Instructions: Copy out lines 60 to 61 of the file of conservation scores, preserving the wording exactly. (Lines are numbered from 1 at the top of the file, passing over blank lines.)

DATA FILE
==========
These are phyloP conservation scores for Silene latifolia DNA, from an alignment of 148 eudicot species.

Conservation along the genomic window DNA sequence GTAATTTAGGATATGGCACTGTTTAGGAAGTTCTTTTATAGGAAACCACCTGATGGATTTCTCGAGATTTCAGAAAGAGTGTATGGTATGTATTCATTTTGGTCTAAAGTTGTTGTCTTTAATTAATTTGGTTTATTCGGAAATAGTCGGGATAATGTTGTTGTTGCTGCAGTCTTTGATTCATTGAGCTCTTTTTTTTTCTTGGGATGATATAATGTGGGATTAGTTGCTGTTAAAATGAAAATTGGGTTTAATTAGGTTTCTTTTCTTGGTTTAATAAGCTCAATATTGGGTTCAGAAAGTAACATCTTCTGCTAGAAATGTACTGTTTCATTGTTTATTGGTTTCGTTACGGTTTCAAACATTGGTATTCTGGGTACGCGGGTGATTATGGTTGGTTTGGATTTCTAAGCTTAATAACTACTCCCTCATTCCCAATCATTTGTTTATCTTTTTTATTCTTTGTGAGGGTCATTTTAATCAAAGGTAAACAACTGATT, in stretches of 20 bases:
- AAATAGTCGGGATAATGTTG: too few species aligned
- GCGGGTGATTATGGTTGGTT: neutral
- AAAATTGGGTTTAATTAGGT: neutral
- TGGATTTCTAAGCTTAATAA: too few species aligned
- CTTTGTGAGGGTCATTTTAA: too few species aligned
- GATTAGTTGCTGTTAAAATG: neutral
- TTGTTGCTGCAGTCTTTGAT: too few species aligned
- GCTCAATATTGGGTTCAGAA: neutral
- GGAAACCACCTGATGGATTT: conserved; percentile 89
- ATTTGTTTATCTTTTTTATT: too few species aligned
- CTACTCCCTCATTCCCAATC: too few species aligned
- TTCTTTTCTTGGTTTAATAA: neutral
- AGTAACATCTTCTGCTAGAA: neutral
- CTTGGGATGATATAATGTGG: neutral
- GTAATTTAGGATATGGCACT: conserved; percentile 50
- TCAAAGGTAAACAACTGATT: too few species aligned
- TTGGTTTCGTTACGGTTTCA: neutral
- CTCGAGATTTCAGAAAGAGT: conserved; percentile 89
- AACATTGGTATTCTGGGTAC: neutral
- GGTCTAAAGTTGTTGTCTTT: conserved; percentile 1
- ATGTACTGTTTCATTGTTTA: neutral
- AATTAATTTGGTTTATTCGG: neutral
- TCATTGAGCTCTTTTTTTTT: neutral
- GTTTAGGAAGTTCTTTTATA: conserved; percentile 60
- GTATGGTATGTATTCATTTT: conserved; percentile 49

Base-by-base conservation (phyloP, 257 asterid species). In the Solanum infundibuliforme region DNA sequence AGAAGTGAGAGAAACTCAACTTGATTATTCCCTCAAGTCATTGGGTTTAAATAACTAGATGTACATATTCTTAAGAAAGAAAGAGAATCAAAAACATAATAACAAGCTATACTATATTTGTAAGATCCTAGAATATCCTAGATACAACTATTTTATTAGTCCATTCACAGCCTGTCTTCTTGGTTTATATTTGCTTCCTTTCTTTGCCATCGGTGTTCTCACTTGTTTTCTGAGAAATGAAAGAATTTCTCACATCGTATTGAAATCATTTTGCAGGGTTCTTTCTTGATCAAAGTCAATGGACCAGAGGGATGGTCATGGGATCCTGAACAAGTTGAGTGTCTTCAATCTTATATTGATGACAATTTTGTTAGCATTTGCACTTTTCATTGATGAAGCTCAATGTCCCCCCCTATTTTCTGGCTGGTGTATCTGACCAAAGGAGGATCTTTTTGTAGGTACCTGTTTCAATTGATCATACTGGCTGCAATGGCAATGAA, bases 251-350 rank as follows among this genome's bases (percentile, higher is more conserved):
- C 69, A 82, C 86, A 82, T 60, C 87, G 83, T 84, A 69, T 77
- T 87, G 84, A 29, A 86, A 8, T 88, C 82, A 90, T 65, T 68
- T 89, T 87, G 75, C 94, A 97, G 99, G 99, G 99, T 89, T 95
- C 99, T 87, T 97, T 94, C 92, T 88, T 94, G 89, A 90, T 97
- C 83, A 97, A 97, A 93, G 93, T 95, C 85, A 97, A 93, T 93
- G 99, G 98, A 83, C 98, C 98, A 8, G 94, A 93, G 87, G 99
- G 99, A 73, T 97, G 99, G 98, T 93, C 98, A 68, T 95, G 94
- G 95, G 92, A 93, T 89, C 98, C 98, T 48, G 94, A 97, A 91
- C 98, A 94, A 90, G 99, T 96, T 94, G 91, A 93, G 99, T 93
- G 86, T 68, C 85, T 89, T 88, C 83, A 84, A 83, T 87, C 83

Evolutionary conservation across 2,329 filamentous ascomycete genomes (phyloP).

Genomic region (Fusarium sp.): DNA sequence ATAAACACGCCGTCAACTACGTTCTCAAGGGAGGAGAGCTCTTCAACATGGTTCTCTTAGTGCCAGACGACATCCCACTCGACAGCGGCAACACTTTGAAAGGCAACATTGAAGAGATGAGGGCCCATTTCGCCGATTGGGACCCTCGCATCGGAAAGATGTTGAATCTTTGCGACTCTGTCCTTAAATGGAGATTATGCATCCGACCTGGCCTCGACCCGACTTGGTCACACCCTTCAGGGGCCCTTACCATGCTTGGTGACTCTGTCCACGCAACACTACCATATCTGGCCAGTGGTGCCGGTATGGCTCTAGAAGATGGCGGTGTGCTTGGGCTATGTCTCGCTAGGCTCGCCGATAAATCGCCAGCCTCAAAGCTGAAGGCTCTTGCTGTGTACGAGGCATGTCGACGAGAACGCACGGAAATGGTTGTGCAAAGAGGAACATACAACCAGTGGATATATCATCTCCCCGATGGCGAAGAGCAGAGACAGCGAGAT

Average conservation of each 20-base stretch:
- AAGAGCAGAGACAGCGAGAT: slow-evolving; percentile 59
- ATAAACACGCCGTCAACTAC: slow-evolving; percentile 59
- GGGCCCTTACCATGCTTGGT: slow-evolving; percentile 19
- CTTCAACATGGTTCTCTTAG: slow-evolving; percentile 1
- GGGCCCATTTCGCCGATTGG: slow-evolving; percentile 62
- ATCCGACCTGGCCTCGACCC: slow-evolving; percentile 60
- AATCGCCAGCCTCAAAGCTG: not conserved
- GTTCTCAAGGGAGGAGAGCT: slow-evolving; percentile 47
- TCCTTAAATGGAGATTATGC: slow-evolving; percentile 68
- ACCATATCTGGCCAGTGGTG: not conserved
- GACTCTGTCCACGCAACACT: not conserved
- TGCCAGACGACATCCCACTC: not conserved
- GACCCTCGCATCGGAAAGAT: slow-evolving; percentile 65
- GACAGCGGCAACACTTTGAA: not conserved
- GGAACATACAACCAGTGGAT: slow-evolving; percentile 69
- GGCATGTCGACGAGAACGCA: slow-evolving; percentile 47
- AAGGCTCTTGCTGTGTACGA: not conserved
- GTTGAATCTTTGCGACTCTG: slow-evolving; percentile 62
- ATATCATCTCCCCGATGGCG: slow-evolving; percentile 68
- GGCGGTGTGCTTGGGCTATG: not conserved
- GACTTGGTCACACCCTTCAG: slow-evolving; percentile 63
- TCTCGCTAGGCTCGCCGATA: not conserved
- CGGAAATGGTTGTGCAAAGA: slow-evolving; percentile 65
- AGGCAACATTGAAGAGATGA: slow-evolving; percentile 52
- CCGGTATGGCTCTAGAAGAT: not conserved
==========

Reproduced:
- ATATCATCTCCCCGATGGCG: slow-evolving; percentile 68
- GGCGGTGTGCTTGGGCTATG: not conserved